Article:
I spent the day yesterday re-setting a flagstone path through a client’s vegetable garden. My assistant, Mallory, initially wondered why we were bothering, as the existing path seemed fine to her. (In Mal’s defense, she was only a few sips into her hyper-caffeinated energy drink.) The old path had been competently laid–the stones had been set in sand, they didn’t wobble, the area between the stones was filled in with gravel. I’ve seen a lot of walkways (and fixed quite a few) that were apparently built by thoroughly wetting the ground, and then dropping stones or pavers at regular intervals into the mud. This path was much better constructed, but it didn’t quite work. It seemed to sit in the garden, as opposed to functioning as a way through the garden and, despite a clear border, still seemed haphazard.
I see–and correct–a lot of landscaping projects that have gone similarly awry not because they were a bad idea to begin with, but because they were done without a clear plan. With older houses, careful planning is particularly important, because older homes are often on odd-shaped lots, having been built before to zoning ordinances and street plans, and because any new landscaping has to blend well with existing landscaping that may be decades old.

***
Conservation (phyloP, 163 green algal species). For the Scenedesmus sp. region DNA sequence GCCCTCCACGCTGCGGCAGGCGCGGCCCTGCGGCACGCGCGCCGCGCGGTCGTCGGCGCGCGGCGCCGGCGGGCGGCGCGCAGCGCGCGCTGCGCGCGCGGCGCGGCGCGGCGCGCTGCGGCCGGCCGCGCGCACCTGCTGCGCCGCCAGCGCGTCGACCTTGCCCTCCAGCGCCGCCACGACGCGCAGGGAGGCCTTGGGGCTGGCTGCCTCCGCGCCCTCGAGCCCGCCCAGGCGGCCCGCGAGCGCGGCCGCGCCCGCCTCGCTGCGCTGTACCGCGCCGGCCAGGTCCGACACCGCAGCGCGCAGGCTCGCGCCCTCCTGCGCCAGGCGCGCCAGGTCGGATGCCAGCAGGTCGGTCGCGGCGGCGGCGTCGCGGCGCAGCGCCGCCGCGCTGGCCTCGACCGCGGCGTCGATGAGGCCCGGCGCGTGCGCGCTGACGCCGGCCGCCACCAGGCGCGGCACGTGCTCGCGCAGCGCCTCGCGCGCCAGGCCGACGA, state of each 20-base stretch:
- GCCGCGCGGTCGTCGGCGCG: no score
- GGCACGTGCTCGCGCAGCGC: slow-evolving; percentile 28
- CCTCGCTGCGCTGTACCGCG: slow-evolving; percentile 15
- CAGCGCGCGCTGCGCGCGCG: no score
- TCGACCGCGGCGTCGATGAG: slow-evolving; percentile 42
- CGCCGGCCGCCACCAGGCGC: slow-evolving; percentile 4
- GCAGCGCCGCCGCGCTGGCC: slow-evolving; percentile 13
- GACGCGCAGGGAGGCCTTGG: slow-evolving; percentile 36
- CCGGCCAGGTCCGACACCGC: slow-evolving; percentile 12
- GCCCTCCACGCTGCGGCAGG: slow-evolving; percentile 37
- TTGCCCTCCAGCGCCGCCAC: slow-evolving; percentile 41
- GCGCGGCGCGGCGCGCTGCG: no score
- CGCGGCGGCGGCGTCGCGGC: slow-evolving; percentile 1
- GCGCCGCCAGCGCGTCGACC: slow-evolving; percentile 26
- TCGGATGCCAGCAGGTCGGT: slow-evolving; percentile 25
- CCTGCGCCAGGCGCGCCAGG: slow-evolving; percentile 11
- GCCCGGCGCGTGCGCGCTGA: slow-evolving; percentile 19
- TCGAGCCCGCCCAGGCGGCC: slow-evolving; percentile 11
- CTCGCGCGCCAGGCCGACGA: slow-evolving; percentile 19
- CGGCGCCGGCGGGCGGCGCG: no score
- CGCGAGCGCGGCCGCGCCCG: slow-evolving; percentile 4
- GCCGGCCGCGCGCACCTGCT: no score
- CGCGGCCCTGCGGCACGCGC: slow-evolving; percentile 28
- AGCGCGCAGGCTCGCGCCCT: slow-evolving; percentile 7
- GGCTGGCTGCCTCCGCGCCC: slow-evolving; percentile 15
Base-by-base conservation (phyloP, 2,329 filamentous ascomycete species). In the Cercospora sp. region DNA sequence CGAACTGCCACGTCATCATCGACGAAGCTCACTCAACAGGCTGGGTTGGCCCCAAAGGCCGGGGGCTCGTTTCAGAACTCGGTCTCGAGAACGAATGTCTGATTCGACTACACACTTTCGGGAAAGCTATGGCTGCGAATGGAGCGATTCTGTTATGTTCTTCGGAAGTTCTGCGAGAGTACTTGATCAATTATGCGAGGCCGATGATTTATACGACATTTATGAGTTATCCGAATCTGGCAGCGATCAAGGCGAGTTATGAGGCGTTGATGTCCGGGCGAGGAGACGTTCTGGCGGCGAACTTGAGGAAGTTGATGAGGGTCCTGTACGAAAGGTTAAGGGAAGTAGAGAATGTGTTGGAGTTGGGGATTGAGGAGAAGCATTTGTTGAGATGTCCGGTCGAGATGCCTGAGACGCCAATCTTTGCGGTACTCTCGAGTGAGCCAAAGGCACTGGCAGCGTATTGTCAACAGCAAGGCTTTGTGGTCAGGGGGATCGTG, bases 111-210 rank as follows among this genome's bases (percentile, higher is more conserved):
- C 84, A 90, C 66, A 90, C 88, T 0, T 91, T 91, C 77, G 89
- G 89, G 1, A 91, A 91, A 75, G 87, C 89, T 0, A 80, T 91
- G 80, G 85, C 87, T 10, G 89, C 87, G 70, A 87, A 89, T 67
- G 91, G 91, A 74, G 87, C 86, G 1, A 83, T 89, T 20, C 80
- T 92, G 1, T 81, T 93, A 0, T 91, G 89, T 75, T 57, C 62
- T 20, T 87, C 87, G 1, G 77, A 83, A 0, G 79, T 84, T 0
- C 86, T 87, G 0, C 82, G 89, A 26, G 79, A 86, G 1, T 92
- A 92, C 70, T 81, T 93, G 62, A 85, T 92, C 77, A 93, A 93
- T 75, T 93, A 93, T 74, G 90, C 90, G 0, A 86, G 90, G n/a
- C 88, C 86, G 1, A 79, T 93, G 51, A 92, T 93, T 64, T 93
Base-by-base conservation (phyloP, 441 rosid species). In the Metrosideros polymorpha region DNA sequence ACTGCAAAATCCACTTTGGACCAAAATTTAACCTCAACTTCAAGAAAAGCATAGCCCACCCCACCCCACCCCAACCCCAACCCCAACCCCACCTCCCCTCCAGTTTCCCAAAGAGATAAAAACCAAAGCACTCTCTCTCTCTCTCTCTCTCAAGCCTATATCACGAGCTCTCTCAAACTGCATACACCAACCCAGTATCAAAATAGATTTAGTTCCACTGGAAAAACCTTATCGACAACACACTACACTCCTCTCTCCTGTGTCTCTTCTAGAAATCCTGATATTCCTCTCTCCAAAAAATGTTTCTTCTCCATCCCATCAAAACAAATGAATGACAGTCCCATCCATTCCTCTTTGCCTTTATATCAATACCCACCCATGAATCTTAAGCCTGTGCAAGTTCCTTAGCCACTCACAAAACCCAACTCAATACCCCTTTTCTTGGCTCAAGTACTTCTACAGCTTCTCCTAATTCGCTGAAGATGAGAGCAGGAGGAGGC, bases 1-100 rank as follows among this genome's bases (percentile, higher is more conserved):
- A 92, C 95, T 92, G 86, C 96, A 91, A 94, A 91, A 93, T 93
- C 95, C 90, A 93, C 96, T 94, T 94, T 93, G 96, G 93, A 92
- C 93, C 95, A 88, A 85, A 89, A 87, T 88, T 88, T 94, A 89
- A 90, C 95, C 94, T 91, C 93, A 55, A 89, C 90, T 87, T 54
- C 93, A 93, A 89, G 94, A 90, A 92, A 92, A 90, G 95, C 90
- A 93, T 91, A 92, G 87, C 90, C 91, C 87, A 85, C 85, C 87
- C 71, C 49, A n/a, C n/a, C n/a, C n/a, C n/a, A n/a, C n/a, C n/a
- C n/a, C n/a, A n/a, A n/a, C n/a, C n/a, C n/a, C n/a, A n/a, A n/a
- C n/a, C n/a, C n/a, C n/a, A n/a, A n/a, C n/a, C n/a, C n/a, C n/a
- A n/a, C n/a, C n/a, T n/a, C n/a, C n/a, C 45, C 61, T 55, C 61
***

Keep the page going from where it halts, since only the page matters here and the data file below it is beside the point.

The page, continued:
To me, the first step in creating a plan–whether for a total landscape design or a small planting bed–is clearly defining the borders. If you take a walk through your own neighborhood and take note of which houses have the best landscaping, I bet you will find that what they all have in common is that each area–lawn, tree, flower bed–is clearly defined. In the case of the walkway, the problem was that it sat too low, and the dirt from the planting beds muddied (literally) the border lines. To fix it, we added enough sand so that the path would be a couple of inches higher when we re-set the stones, and chose a light-colored quartzite gravel to provide more contrast between the path and the garden.
When planning, I also find it useful to actually stake out the borders before finalizing a plan. Sketches are fine, but in many cases they don’t effectively depict how something will look in space. By staking out the proposed location of a path or planting bed or new tree (stake out two circles, one depicting the circumference of the new tree, the other the circumference of the tree at full maturity), you can see if the area is too large or too small for what you want to put in, if the shape works in conjunction with what’s already there, and, particularly in the case of trees, if you would be planting too close to your home. It is also an important first step in achieving the sharp borders you want in your landscaping.